In Greenwich, London, the Cutty Sark is a popular tourist attraction. A British merchant ship, she’s a rare survivor from a vanished, glamorous age of commerce by sail.
Exceptionally sleek and skilfully constructed, it’s a shame to have to report that this beautiful ship was just about obsolete from the outset: she was launched in November 1869… the same month that the Suez Canal was completed, changing the geography of global trade forever.
As a clipper, Cutty Sark was designed for the tea trade, then a highly competitive annual race (with cargo) from China to London. The journey involved sailing around the southern tip of Africa and steering a route that would make the most of the prevailing winds. Cutty Sark employed composite construction (wooden planking over an iron frame, all sheathed in Muntz metal) to produce an elegant, streamlined hull that made her one of the fastest ships of her time. It’s worth noting that she isn’t just a vehicle that used to be a part of the global supply network, but also a product of it: British wrought iron frames and metal sheeting, American rock elm, East India teak… all assembled on the Clyde.
Fast sailing over long distances (up to 363 nautical miles or 672 km in a day) was no longer confined to clippers, sadly. The SS Agamemnon had already been in use for three years, demonstrating the advantages of a high-pressure boiler and a compound steam engine – and when the Suez Canal opened it offered a 6,100 km shortcut that was largely unsuited to sailing vessels. The days of the tea clipper were numbered.
Eight times Cutty Sark sailed in the tea season, one of a dwindling number of tea clippers. In December 1877 nobody in Shanghai was prepared to entrust their cargo of tea to a mere sailing ship (insurance premiums for steamships were a lot lower) and this marked the end of sail in the tea trade. Cutty Sark and the other clippers had to change with the times: they were modified to carry a simpler, smaller arrangement of sails that reduced crewing requirements and maintenance costs, and they carried new cargoes on new routes.
Reducing manning levels in an effort to cut costs… a reaction to hard times that shipping lines still employ today. Another tactic that we see employed almost universally today is slow steaming: reducing speed in order to save fuel. It’s a good response to industry overcapacity and the high price of fuel because reducing speed by about a third can save thousands of tonnes of fuel oil… but it’s amusing to note that this has reduced modern commerce to a speed that Cutty Sark could have bettered on a good day – without spending a penny on fuel, and without producing any emissions!
When the tea trade changed to exclude clippers, Cutty Sark began to carry wool from Australia. In the 1883–1884 season, she made a journey from Australia to London in 83 days, 25 days ahead of any other vessel. In 1885 Captain Richard Woodget managed to get the time down to 73 days. Cutty Sark dominated the wool trade for a decade… until the steamships moved in on that commodity as well. In 1895 she was sold to the Portuguese firm Joaquim Antunes Ferreira, and renamed Ferreira as a result. She traded general cargoes here and there, and by 1922 she was the last clipper still operating. A spell as a cadet training ship followed, and when she was no longer needed in that role she was installed in a purpose-built dry dock in Greenwich, becoming a museum ship in the 1950s.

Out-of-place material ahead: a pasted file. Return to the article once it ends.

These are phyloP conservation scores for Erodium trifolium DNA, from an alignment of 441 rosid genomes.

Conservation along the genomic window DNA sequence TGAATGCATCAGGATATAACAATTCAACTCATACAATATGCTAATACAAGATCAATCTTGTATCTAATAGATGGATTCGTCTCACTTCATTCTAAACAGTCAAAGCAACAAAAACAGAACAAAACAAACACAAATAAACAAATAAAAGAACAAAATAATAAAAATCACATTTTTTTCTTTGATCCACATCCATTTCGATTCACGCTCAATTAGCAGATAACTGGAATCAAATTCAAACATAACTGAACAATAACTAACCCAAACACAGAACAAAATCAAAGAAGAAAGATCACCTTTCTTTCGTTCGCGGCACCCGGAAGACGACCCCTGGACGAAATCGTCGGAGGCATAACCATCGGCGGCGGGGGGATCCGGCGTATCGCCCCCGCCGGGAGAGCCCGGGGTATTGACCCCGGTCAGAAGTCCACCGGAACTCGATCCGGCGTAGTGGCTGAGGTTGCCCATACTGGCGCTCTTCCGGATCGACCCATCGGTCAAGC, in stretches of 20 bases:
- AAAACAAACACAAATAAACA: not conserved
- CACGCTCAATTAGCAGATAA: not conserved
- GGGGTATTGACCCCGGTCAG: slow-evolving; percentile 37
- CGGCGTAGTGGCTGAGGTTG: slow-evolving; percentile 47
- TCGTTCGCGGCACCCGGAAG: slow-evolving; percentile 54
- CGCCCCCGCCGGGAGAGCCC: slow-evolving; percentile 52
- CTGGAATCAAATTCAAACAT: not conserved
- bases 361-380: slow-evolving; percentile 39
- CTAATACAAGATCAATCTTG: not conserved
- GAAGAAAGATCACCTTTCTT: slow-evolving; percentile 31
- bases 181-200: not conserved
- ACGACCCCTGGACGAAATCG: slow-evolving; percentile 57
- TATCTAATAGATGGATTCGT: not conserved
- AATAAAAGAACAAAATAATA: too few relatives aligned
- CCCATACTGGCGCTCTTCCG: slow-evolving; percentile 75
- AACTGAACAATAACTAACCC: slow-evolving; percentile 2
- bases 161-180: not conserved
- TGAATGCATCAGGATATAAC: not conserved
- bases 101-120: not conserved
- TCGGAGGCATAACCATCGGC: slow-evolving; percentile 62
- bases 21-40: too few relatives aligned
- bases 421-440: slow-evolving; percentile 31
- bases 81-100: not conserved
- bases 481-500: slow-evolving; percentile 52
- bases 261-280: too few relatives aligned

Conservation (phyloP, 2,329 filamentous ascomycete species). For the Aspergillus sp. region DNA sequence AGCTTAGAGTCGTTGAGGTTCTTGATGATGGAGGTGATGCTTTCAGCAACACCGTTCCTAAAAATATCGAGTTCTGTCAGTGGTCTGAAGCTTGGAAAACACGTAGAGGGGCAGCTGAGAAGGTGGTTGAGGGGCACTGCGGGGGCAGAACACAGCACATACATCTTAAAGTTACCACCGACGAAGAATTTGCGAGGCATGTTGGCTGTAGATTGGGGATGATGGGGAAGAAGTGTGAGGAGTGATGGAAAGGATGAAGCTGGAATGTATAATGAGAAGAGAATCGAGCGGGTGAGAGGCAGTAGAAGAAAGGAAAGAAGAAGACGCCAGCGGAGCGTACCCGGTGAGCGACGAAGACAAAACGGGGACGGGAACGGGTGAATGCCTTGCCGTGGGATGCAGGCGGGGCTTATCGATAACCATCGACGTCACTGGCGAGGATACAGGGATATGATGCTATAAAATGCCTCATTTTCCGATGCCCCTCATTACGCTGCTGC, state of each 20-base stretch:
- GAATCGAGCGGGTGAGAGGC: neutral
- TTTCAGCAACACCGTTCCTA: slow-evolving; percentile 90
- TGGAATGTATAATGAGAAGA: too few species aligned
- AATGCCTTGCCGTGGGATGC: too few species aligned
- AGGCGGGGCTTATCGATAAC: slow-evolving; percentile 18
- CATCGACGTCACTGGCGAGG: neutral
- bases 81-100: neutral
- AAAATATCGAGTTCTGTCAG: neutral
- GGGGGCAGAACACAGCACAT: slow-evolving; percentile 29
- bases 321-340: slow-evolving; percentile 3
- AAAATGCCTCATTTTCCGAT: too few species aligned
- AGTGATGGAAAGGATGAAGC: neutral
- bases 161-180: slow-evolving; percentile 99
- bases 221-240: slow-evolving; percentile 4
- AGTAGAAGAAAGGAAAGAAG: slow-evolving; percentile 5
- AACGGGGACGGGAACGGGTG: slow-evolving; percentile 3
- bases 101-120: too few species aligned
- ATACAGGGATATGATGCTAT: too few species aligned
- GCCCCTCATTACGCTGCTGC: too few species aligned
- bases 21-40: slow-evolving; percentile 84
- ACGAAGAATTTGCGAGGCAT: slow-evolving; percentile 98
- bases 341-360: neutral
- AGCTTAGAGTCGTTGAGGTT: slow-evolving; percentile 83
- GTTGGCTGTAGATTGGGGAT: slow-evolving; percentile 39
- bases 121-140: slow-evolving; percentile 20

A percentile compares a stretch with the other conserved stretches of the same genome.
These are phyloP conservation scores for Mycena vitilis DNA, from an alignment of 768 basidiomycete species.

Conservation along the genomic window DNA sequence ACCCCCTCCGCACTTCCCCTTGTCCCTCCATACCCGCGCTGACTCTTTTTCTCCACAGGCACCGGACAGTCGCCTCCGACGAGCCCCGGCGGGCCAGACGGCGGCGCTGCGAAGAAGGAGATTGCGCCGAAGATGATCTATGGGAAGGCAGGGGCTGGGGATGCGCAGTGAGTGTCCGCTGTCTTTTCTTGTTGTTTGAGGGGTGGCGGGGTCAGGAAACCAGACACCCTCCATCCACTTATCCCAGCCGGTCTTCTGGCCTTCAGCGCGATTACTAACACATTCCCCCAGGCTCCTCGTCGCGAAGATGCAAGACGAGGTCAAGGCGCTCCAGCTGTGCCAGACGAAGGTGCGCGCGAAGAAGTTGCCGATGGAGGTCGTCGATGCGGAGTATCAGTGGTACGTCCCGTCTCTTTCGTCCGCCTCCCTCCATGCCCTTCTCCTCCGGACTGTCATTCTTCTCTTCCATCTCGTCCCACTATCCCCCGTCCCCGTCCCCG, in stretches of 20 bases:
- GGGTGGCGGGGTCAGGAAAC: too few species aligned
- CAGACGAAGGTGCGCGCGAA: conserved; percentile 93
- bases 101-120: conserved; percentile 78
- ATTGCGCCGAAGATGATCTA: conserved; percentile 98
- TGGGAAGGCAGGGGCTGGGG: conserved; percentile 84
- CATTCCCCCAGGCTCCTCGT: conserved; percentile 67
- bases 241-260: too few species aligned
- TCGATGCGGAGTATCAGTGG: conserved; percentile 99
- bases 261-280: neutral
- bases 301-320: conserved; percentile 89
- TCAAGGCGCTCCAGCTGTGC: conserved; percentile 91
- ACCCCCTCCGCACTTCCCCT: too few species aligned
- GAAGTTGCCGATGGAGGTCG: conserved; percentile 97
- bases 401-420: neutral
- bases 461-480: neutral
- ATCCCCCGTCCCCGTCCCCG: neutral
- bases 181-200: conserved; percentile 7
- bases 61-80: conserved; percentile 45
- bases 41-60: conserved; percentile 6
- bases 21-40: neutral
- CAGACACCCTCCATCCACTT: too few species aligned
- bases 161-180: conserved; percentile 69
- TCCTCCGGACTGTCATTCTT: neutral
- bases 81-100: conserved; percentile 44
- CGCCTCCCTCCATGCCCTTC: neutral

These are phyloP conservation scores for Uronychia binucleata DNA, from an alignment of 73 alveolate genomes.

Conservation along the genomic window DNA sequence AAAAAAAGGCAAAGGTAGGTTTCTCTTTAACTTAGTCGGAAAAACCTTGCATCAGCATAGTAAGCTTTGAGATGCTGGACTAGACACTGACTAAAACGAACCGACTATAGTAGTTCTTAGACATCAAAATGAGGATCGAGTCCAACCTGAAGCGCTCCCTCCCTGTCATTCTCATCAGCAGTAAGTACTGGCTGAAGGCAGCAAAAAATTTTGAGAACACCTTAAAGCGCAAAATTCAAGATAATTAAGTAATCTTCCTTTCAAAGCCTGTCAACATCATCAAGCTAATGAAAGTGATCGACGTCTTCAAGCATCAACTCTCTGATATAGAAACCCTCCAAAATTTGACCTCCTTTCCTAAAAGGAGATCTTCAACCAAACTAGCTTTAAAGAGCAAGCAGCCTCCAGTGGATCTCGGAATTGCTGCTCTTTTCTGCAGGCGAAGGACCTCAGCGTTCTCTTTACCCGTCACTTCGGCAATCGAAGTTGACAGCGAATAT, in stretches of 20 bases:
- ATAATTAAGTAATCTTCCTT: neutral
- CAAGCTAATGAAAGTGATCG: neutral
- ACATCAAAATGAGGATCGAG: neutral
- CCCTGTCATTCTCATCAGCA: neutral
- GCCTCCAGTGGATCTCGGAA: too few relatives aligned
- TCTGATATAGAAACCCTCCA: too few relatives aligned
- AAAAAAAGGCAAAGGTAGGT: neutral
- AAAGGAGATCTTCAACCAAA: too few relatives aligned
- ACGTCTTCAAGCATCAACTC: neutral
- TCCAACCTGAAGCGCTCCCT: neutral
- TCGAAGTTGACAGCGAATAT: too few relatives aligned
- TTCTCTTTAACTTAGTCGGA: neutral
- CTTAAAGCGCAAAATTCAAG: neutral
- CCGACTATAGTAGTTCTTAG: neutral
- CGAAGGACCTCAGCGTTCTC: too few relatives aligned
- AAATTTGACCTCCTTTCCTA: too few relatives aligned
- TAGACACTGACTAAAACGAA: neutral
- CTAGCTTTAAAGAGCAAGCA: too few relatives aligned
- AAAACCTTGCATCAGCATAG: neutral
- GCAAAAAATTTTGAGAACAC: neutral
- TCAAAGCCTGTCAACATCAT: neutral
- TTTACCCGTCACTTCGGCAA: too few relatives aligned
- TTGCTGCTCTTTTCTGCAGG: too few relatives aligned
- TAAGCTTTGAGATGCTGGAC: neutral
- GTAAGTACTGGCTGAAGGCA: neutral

After decades of sitting on her keel – an unnatural position that caused a certain amount of sagging – came an extensive conservation project, beginning in 2006. It was a textbook case of poor project management, featuring cost over-runs, poor record-keeping and questionable security arrangements… punctuated by a terrible fire in May 2007 that might have destroyed the whole ship.
In April 2012, Cutty Sark reopened after years of hard work. The most noticeable change is to the dry dock. In my childhood it was a simple pit where wind-blown crisp packets would tend to gather, but now it’s a glazed space, the roof appearing to be an ocean swell that the ship is riding. In the new scheme, Cutty Sark ‘sails’ some three metres above, allowing visitors a good look at her most important feature: that beautiful, streamlined hull.
The end result of Cutty Sark’s renovation is controversial. The Victorian Society described it as a misguided attempt to fit the corporate hospitality market, and Building Design magazine named it the worst new building in 2012. (The ‘anti’ camp were hoping for a restoration that would have left Cutty Sark seaworthy.) Yachting World were more appreciative, though, describing the end result as sensational.
Cutty Sark will never again be able to return to the sea, but she still formed a focus for the ceremonies that preceded the Tall Ships race of 2017. At the Sailors’ Ball on Good Friday, dancers were dressed in their best vintage sailor chic, and after champagne and fireworks on deck, I enjoyed the opportunity to explore Cutty Sark without crowds, before we went below to dance. As the band played ‘Somewhere Beyond the Sea’, I felt as if I’d become one of the denizens of Rapture, the doomed city beneath the waves in the BioShock games: even so, count me among the people who approve of the Cutty Sark in her new role. For a ship that never quite worked out as planned, she has a surprising amount to teach us.